Blair Ruins the French Dream: With Britain at Its Heart, the EU Isn't What It Once Was-And Now France Is Just as Vitriolic about "English Europe" as the Tories Are about Brussels
Lawday, David, New Statesman (1996)
Tony Blair doesn't seem to have done much on Europe, except go backwards on the euro. Yet appearances are deceptive. Something big has happened--to France, a country that cares about Europe. Grievous harm has befallen her passion for European integration. And isn't that Blair carrying the offensive weapon?
France, the mother of the European Union, now seems wracked with doubt and despair over her creation, largely thanks to Britain. The kid just hasn't turned out the way she wanted; it has turned out the way Britain wanted. Behind a declared preference for a "Europe of nation states", France has always wanted political integration to go far enough to permit a single European state, of sorts. That is the quasi-federal vision that France lives with.
France has fostered an aspiring outlook on Europe, long supported by a sense of political primacy, resulting from close partnership with Germany. However, sufficient British resistance to that agreeable vision has of late worked its way into the European process to make France despair of ever achieving it.
Like Britain, France will be holding a referendum on the proposed EU constitution. A bout of stress over both this plebiscite and the separate prospect of Turkey joining the EU has now so diminished French aspirations for Europe that the old passion looks altogether spent. Enter Blair. For a root cause of Gallic anguish is Britain. While Blair will have his own tough struggle to win a UK referendum, what haunts France on both the constitution and Turkey is that Britain has apparently prevailed in making the EU an ever-expanding zone of liberal mercantilism that obstructs political union.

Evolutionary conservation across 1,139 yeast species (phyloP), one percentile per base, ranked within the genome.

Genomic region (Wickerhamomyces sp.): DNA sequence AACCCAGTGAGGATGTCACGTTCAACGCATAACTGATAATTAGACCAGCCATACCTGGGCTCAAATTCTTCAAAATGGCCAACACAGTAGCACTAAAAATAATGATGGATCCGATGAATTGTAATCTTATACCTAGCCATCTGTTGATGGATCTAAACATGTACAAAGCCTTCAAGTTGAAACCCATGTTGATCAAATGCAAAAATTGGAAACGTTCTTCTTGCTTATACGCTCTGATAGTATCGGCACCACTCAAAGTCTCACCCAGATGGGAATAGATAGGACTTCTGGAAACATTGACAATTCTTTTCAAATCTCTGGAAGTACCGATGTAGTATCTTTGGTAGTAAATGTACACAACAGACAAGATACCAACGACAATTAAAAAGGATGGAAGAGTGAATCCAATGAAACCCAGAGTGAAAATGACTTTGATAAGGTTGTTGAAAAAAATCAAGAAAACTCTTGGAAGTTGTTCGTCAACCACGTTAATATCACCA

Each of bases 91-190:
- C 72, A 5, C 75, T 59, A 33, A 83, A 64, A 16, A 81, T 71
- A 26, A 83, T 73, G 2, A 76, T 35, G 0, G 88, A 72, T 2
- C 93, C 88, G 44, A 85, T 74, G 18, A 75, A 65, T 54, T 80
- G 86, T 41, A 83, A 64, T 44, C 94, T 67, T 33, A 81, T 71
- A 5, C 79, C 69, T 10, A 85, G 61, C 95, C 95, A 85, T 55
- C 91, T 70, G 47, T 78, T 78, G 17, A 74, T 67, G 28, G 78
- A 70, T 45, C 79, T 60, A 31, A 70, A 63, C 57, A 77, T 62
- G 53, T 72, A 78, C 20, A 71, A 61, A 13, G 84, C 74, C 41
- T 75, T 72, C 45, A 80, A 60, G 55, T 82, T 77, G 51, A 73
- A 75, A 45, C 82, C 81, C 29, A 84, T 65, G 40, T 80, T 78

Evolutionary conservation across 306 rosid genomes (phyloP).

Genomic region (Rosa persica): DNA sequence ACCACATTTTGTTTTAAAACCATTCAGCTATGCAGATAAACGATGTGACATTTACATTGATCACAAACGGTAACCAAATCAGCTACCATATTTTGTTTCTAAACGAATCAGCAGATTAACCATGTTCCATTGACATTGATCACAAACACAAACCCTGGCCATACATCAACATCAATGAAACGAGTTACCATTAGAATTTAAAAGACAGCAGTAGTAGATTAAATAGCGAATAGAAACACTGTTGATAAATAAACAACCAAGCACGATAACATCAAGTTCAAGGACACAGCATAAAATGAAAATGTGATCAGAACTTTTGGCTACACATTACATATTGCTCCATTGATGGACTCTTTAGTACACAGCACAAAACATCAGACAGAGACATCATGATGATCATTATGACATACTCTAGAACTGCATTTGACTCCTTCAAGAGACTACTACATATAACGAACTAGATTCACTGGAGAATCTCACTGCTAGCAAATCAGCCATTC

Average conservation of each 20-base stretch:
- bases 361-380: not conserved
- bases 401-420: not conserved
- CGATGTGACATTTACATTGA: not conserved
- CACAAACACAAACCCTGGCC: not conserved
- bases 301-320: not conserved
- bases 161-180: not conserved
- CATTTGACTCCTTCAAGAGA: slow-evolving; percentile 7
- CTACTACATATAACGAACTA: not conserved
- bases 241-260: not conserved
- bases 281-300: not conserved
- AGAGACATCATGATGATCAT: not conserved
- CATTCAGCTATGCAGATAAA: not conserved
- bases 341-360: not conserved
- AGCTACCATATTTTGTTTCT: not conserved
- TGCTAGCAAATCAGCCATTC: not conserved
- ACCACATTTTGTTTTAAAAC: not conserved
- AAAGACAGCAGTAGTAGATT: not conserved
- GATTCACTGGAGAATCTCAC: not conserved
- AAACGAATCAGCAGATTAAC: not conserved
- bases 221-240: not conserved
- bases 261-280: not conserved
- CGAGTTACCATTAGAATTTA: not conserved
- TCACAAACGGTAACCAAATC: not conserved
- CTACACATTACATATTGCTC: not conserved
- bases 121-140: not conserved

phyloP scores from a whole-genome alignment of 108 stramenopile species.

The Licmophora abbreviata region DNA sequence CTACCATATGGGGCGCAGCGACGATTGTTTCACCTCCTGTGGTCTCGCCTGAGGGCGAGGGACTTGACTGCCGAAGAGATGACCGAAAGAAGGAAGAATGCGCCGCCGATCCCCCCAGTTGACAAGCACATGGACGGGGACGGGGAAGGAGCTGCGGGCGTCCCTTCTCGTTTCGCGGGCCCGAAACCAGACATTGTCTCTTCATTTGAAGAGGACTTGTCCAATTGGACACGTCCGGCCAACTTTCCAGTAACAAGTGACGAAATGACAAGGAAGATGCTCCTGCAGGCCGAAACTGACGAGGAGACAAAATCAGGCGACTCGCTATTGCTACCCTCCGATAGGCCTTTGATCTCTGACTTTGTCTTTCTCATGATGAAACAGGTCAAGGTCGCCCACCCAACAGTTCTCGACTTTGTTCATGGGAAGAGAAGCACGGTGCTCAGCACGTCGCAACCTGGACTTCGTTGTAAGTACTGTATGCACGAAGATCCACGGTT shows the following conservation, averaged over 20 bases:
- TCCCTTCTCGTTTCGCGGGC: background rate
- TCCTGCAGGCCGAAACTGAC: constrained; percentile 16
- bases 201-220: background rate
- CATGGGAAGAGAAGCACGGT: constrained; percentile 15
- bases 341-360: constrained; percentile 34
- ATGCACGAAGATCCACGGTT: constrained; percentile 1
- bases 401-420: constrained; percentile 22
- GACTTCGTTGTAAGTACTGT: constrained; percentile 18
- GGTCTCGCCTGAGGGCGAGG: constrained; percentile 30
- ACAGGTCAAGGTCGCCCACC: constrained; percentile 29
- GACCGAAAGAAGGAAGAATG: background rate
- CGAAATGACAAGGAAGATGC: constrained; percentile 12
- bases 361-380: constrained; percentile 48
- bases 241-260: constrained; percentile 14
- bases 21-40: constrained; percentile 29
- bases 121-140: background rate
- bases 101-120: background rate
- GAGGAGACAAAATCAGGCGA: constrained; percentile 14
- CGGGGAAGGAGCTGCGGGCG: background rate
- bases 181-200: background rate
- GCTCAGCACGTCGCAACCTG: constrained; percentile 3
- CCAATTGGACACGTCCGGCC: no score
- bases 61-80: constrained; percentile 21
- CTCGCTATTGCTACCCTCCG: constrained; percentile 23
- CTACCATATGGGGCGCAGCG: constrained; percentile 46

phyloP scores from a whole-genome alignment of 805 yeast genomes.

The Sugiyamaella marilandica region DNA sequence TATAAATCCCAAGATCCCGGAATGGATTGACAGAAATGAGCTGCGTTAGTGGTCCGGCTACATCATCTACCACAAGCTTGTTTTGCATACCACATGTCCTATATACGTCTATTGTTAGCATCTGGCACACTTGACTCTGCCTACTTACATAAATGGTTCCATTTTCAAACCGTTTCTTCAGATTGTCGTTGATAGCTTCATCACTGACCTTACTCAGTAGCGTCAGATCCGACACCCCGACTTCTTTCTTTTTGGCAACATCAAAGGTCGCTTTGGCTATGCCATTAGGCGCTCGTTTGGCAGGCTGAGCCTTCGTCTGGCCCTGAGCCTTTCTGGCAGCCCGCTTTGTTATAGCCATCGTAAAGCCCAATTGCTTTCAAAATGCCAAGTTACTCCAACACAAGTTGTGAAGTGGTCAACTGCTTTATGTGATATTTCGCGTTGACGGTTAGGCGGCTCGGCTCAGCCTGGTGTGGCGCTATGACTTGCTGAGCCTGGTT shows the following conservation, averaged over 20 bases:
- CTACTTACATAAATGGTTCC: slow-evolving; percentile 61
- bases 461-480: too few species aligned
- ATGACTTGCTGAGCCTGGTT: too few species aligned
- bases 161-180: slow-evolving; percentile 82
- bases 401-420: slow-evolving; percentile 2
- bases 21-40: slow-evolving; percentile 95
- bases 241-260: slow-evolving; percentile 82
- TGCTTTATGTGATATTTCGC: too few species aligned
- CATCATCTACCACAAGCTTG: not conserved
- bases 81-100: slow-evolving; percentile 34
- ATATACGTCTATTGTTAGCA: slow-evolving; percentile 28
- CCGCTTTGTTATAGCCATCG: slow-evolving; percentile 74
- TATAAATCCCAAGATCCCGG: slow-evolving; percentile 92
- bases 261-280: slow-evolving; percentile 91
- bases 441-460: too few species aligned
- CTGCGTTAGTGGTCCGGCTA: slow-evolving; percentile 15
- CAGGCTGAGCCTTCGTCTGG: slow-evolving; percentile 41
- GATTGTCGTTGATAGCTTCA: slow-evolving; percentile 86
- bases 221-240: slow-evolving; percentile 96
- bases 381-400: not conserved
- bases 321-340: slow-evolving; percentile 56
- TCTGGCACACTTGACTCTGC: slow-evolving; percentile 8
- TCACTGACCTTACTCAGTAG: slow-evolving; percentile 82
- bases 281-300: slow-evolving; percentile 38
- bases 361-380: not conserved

An initial heart tremor was diagnosable in early autumn, when Laurent Fabius, a Socialist Party heavyweight and former prime minister, astonished France by bidding that the opposition left vote No to the EU constitution in the referendum next year. At first, the Fabius initiative seemed to be a suicidal personal gamble. Couldn't he have dreamed up a less drastic way to set himself apart from the dull Francois Hollande, the current Socialist leader, and thus take the left's nomination for the next presidential election? But it soon became apparent that the Fabius move portended something graver: a crisis of belief in Europe.
The chief argument Fabius advances for rejecting the EU constitution is that it institutionalises Blair's liberal, free-market economic programme, in disregard of social welfare and jobs lost to cheaper, low-wage neighbours. The French now talk of the "English Europe" with the same disdain as Michael Howard's Conservatives talk of "Brussels". Fabius baldly asserts: "The British concept has won." And he does not see why it should be allowed to stand. His "no" gamble may yet prove suicidal, but it has opened up deep cracks in what once passed for a national consensus, challenged only by a glum handful of sovereignty diehards and the extreme right.
There was a time when the French left was almost as averse to Europe as the British right has been since Margaret Thatcher. But the late president Francois Mitterrand, a Socialist, fixed that in 1984 by holding hands with Germany's Helmut Kohl near Verdun. Since then the French political nation, the mainstream left and right, has been at one on Europe. Hence the shock over the divisive play by Fabius, a Mitterrand protege to boot.
Public confusion between the plebiscite on the constitution and a separate referendum on Turkey only serves as a boost for the No camp. …